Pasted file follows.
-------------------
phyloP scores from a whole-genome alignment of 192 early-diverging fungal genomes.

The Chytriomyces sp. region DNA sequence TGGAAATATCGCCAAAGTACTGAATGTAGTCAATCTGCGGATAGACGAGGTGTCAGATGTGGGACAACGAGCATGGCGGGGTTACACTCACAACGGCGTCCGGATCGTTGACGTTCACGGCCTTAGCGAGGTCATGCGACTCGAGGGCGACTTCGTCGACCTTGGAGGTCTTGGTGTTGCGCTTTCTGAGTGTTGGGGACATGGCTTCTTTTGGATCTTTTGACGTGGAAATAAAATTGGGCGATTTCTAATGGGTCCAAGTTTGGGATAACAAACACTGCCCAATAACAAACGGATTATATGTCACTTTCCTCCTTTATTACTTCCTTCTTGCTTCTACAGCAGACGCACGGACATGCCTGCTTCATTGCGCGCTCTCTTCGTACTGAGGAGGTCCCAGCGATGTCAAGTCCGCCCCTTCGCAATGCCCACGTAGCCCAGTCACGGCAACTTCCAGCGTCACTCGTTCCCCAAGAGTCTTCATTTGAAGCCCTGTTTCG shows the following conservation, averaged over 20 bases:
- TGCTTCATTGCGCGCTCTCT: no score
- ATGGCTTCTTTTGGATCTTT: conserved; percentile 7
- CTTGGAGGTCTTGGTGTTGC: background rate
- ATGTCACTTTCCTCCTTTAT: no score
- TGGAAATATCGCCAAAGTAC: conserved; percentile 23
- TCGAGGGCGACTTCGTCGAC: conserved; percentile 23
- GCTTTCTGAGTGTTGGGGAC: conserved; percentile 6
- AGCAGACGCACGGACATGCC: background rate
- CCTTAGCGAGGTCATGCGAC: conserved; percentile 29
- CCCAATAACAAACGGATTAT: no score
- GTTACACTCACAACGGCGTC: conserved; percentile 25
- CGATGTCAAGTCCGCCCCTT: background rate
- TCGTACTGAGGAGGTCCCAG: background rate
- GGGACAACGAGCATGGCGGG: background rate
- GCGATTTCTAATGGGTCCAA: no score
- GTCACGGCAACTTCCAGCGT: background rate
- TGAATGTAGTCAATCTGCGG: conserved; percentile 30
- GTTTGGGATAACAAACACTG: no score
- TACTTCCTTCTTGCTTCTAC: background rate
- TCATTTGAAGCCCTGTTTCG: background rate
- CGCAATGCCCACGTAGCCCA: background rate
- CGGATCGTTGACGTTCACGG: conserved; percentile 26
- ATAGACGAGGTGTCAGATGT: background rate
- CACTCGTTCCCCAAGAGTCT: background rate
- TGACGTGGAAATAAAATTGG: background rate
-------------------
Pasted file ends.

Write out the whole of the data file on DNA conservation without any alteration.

phyloP scores from a whole-genome alignment of 192 early-diverging fungal genomes.

The Chytriomyces sp. region DNA sequence TGGAAATATCGCCAAAGTACTGAATGTAGTCAATCTGCGGATAGACGAGGTGTCAGATGTGGGACAACGAGCATGGCGGGGTTACACTCACAACGGCGTCCGGATCGTTGACGTTCACGGCCTTAGCGAGGTCATGCGACTCGAGGGCGACTTCGTCGACCTTGGAGGTCTTGGTGTTGCGCTTTCTGAGTGTTGGGGACATGGCTTCTTTTGGATCTTTTGACGTGGAAATAAAATTGGGCGATTTCTAATGGGTCCAAGTTTGGGATAACAAACACTGCCCAATAACAAACGGATTATATGTCACTTTCCTCCTTTATTACTTCCTTCTTGCTTCTACAGCAGACGCACGGACATGCCTGCTTCATTGCGCGCTCTCTTCGTACTGAGGAGGTCCCAGCGATGTCAAGTCCGCCCCTTCGCAATGCCCACGTAGCCCAGTCACGGCAACTTCCAGCGTCACTCGTTCCCCAAGAGTCTTCATTTGAAGCCCTGTTTCG shows the following conservation, averaged over 20 bases:
- TGCTTCATTGCGCGCTCTCT: no score
- ATGGCTTCTTTTGGATCTTT: conserved; percentile 7
- CTTGGAGGTCTTGGTGTTGC: background rate
- ATGTCACTTTCCTCCTTTAT: no score
- TGGAAATATCGCCAAAGTAC: conserved; percentile 23
- TCGAGGGCGACTTCGTCGAC: conserved; percentile 23
- GCTTTCTGAGTGTTGGGGAC: conserved; percentile 6
- AGCAGACGCACGGACATGCC: background rate
- CCTTAGCGAGGTCATGCGAC: conserved; percentile 29
- CCCAATAACAAACGGATTAT: no score
- GTTACACTCACAACGGCGTC: conserved; percentile 25
- CGATGTCAAGTCCGCCCCTT: background rate
- TCGTACTGAGGAGGTCCCAG: background rate
- GGGACAACGAGCATGGCGGG: background rate
- GCGATTTCTAATGGGTCCAA: no score
- GTCACGGCAACTTCCAGCGT: background rate
- TGAATGTAGTCAATCTGCGG: conserved; percentile 30
- GTTTGGGATAACAAACACTG: no score
- TACTTCCTTCTTGCTTCTAC: background rate
- TCATTTGAAGCCCTGTTTCG: background rate
- CGCAATGCCCACGTAGCCCA: background rate
- CGGATCGTTGACGTTCACGG: conserved; percentile 26
- ATAGACGAGGTGTCAGATGT: background rate
- CACTCGTTCCCCAAGAGTCT: background rate
- TGACGTGGAAATAAAATTGG: background rate